Before visiting Berlin, I was expecting it to be hipster central; Dalston with a post Socialist edge. And more street art.
But I was pleasantly surprised. Sure, there’s hipsters aplenty but what Berlin’s buzziest area Mitte does well is easy going cool with a complete lack of pretentiousness (take note, East London).
Affordable rents and a low cost of living mean young families mingle with the tech entrepreneurs and floating ‘creatives’, which all mixes together to produce a welcoming, relaxed area of co-working spaces, gin bars and local Italian restaurants.
Mitte is the most central Berlin district and is the historical heart of the city. Mitte was once the centre of East Berlin but in the reunified city, the boroughs were redrawn and it’s now a larger, sprawling neighbourhood. Most Berliners use Mitte only in reference to the original smaller locality and not the wider borough.
If you’re looking for the must see tourist sights, visit Tripadvisor. But if you want to know where to go for the best flat white or hummus or where Berlins locals rate for Asian street food, read on. This is Berlin for cool seekers.
Impala Coffee is the kind of place you wish was your local cafe. Cool and comfortable with lots of outdoor seating, it serves great coffee and delicious cakes and pastries. We were lucky enough to be staying just down the street at East Seven Hostel and in 3 days, I stopped in here no less than 5 times.
Do You Read Me?
Hat tip to the wonderful Herb Lester, whose Berlin map which pointed me in the direction of Do You Read Me? Its grey and slate interior is rammed floor to ceiling with hundreds of magazines covering fashion, art, music, design and travel and a selection of art books also.
I picked up the excellent Middle East focused Brownbook and also Carl Goes Berlin which just may be my my favourite guidebook ever, giving a real locals slant on the city.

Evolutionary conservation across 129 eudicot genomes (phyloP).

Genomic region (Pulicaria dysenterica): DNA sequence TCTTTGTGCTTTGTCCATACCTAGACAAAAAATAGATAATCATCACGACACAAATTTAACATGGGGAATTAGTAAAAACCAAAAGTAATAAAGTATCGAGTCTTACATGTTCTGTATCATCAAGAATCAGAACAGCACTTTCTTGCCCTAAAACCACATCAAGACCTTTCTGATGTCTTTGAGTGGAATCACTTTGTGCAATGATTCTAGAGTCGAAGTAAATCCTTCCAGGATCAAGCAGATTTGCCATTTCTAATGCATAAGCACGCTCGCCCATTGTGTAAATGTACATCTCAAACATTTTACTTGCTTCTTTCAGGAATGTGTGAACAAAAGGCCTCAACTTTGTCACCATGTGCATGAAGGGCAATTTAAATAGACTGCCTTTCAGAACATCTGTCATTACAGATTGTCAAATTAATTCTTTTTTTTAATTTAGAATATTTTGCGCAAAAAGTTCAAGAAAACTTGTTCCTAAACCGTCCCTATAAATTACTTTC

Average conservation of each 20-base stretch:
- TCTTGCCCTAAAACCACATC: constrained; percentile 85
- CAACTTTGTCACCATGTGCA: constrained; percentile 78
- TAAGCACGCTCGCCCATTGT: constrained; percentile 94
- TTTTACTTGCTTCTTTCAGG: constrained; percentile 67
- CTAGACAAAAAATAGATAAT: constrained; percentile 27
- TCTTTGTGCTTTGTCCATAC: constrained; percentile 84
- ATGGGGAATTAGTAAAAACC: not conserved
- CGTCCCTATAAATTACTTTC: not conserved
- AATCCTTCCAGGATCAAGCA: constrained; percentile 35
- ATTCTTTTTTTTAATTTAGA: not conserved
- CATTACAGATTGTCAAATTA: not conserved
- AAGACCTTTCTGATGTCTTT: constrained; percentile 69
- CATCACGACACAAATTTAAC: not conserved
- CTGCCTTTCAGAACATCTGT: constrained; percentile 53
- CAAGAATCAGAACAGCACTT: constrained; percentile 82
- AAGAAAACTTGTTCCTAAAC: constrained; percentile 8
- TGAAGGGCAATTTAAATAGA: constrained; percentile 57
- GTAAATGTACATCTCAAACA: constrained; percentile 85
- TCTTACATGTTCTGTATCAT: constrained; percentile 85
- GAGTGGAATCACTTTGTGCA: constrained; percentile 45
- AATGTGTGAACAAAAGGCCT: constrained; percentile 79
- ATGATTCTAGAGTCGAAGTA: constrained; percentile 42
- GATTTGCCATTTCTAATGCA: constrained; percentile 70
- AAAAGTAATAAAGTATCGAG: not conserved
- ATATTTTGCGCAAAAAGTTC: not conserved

Bonus: Do You Read Me is on Auguststrasse which is only a half mile stretch but has emerged as a microcosm of Berlin; Departures.com calls it ‘the best three blocks in the whole of Berlin,’ It’s a relaxed stretch with bike rental shops, friendly bars and some great Italian cafes (try Da Piadina) plus Shisho, one of the best burgers spots in the city. Prepare to queue.
Sankt Oberholz Cafe & Co-Working Space
Berlin has plenty of good coffee spots but for a really decent flat white, head to Sankt Oberholz. Completely lacking in the standoffish-ness some co-working spaces suffer from, Sankt Oberholz is a friendly, cool space with tables out the front that catch the sun in the afternoon. When we visited, a lovely Aussie girl made me a perfect flat white and reccommended Transit for dinner (see below). A great place for digital nomads and design nerds.
Transit is a casual South East Asian restaurant which specialises in small plates. It’s super affordable, even by Berlin standards, and the quality of food is impressive. Everything we had was absolutely delicious but particularly the crunchy grilled pork belly . We sampled a total of 8 small plates, with two soft drinks, for a total of 36 euro. Bargain.
Go early to get a table or book ahead to get a seat in the outside terrace.
Hummus & Friends
This Israeli run place simply does great food. Everything is fresh and full of flavour, making it the perfect brunch spot. It’s minimalist design, with grey walls, dark green tiling and bleached wood furniture also make it extremely instagrammable so expect the weekend crowds. Get there before midday on Sunday to get a table (notorious Berlin nightlife= distinct advantage for early risers), try as much hummus as possible and the mixed grilled tomatoes and bulgar dish. Your welcome.
Yup, I’m definitely trying these spots when I visit Berlin later this year! Great post Louise 🙂 xx
Thanks Nirina! You will love Berlin I’m sure; it’s such an affordable city! x
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